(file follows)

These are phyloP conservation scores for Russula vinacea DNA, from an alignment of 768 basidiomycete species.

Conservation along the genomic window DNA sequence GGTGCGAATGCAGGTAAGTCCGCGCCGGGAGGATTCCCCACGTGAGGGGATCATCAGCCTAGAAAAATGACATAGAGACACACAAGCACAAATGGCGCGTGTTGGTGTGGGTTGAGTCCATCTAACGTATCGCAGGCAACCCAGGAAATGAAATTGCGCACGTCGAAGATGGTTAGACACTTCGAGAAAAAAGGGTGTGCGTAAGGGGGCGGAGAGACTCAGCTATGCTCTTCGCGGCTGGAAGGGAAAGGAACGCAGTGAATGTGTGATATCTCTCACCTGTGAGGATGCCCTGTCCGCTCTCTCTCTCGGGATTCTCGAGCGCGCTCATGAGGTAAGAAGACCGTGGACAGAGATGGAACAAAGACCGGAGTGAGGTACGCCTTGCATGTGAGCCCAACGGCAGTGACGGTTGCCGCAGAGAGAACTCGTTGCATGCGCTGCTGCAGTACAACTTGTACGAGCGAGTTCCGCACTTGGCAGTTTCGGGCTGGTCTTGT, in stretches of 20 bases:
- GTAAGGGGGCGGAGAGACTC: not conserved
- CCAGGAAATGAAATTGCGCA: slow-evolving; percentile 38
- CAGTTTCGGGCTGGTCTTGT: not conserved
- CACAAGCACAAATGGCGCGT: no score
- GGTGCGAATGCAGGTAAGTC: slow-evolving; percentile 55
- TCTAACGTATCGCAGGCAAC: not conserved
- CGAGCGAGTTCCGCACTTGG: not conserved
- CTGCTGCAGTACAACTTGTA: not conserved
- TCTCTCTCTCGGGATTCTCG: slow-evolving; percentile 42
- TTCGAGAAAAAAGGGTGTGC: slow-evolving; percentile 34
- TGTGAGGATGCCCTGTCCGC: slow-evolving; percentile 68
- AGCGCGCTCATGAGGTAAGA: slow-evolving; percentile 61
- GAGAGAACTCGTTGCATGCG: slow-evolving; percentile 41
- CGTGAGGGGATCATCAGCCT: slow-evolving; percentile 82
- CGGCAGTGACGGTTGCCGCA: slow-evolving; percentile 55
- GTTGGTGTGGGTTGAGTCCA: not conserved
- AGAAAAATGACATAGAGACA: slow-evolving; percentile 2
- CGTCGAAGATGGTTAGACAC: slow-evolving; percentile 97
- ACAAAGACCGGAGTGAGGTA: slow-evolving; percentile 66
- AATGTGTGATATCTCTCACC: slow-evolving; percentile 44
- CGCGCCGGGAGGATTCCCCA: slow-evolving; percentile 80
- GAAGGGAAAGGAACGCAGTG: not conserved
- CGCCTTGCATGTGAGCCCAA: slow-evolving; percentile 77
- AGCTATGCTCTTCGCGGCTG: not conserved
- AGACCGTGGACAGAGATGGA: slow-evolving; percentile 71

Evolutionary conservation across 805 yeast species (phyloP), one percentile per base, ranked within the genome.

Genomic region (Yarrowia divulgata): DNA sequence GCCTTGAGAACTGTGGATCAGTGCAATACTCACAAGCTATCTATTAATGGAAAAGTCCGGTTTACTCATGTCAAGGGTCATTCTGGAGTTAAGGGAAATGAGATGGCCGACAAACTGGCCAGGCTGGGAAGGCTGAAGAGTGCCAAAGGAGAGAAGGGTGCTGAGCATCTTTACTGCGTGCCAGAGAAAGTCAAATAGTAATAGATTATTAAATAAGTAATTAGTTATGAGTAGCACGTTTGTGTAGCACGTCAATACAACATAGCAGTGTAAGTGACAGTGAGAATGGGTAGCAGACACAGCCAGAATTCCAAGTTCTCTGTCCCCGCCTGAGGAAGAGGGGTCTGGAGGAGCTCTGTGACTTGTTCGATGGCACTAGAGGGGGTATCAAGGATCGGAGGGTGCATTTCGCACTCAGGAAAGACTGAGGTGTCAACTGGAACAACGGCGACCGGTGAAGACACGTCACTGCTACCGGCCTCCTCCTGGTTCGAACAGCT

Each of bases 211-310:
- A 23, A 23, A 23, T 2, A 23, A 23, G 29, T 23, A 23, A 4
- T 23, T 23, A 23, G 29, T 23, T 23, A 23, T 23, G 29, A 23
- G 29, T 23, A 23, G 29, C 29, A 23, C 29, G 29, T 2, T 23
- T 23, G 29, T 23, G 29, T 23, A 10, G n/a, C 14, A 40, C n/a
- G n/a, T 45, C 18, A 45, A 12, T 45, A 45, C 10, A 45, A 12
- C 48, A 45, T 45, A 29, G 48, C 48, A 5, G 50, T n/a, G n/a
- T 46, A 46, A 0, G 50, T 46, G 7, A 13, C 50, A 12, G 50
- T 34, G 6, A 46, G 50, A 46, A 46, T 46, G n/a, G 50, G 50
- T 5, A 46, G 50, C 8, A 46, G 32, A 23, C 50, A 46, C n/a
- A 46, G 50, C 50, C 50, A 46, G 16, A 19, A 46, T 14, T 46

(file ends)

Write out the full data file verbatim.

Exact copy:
These are phyloP conservation scores for Russula vinacea DNA, from an alignment of 768 basidiomycete species.

Conservation along the genomic window DNA sequence GGTGCGAATGCAGGTAAGTCCGCGCCGGGAGGATTCCCCACGTGAGGGGATCATCAGCCTAGAAAAATGACATAGAGACACACAAGCACAAATGGCGCGTGTTGGTGTGGGTTGAGTCCATCTAACGTATCGCAGGCAACCCAGGAAATGAAATTGCGCACGTCGAAGATGGTTAGACACTTCGAGAAAAAAGGGTGTGCGTAAGGGGGCGGAGAGACTCAGCTATGCTCTTCGCGGCTGGAAGGGAAAGGAACGCAGTGAATGTGTGATATCTCTCACCTGTGAGGATGCCCTGTCCGCTCTCTCTCTCGGGATTCTCGAGCGCGCTCATGAGGTAAGAAGACCGTGGACAGAGATGGAACAAAGACCGGAGTGAGGTACGCCTTGCATGTGAGCCCAACGGCAGTGACGGTTGCCGCAGAGAGAACTCGTTGCATGCGCTGCTGCAGTACAACTTGTACGAGCGAGTTCCGCACTTGGCAGTTTCGGGCTGGTCTTGT, in stretches of 20 bases:
- GTAAGGGGGCGGAGAGACTC: not conserved
- CCAGGAAATGAAATTGCGCA: slow-evolving; percentile 38
- CAGTTTCGGGCTGGTCTTGT: not conserved
- CACAAGCACAAATGGCGCGT: no score
- GGTGCGAATGCAGGTAAGTC: slow-evolving; percentile 55
- TCTAACGTATCGCAGGCAAC: not conserved
- CGAGCGAGTTCCGCACTTGG: not conserved
- CTGCTGCAGTACAACTTGTA: not conserved
- TCTCTCTCTCGGGATTCTCG: slow-evolving; percentile 42
- TTCGAGAAAAAAGGGTGTGC: slow-evolving; percentile 34
- TGTGAGGATGCCCTGTCCGC: slow-evolving; percentile 68
- AGCGCGCTCATGAGGTAAGA: slow-evolving; percentile 61
- GAGAGAACTCGTTGCATGCG: slow-evolving; percentile 41
- CGTGAGGGGATCATCAGCCT: slow-evolving; percentile 82
- CGGCAGTGACGGTTGCCGCA: slow-evolving; percentile 55
- GTTGGTGTGGGTTGAGTCCA: not conserved
- AGAAAAATGACATAGAGACA: slow-evolving; percentile 2
- CGTCGAAGATGGTTAGACAC: slow-evolving; percentile 97
- ACAAAGACCGGAGTGAGGTA: slow-evolving; percentile 66
- AATGTGTGATATCTCTCACC: slow-evolving; percentile 44
- CGCGCCGGGAGGATTCCCCA: slow-evolving; percentile 80
- GAAGGGAAAGGAACGCAGTG: not conserved
- CGCCTTGCATGTGAGCCCAA: slow-evolving; percentile 77
- AGCTATGCTCTTCGCGGCTG: not conserved
- AGACCGTGGACAGAGATGGA: slow-evolving; percentile 71

Evolutionary conservation across 805 yeast species (phyloP), one percentile per base, ranked within the genome.

Genomic region (Yarrowia divulgata): DNA sequence GCCTTGAGAACTGTGGATCAGTGCAATACTCACAAGCTATCTATTAATGGAAAAGTCCGGTTTACTCATGTCAAGGGTCATTCTGGAGTTAAGGGAAATGAGATGGCCGACAAACTGGCCAGGCTGGGAAGGCTGAAGAGTGCCAAAGGAGAGAAGGGTGCTGAGCATCTTTACTGCGTGCCAGAGAAAGTCAAATAGTAATAGATTATTAAATAAGTAATTAGTTATGAGTAGCACGTTTGTGTAGCACGTCAATACAACATAGCAGTGTAAGTGACAGTGAGAATGGGTAGCAGACACAGCCAGAATTCCAAGTTCTCTGTCCCCGCCTGAGGAAGAGGGGTCTGGAGGAGCTCTGTGACTTGTTCGATGGCACTAGAGGGGGTATCAAGGATCGGAGGGTGCATTTCGCACTCAGGAAAGACTGAGGTGTCAACTGGAACAACGGCGACCGGTGAAGACACGTCACTGCTACCGGCCTCCTCCTGGTTCGAACAGCT

Each of bases 211-310:
- A 23, A 23, A 23, T 2, A 23, A 23, G 29, T 23, A 23, A 4
- T 23, T 23, A 23, G 29, T 23, T 23, A 23, T 23, G 29, A 23
- G 29, T 23, A 23, G 29, C 29, A 23, C 29, G 29, T 2, T 23
- T 23, G 29, T 23, G 29, T 23, A 10, G n/a, C 14, A 40, C n/a
- G n/a, T 45, C 18, A 45, A 12, T 45, A 45, C 10, A 45, A 12
- C 48, A 45, T 45, A 29, G 48, C 48, A 5, G 50, T n/a, G n/a
- T 46, A 46, A 0, G 50, T 46, G 7, A 13, C 50, A 12, G 50
- T 34, G 6, A 46, G 50, A 46, A 46, T 46, G n/a, G 50, G 50
- T 5, A 46, G 50, C 8, A 46, G 32, A 23, C 50, A 46, C n/a
- A 46, G 50, C 50, C 50, A 46, G 16, A 19, A 46, T 14, T 46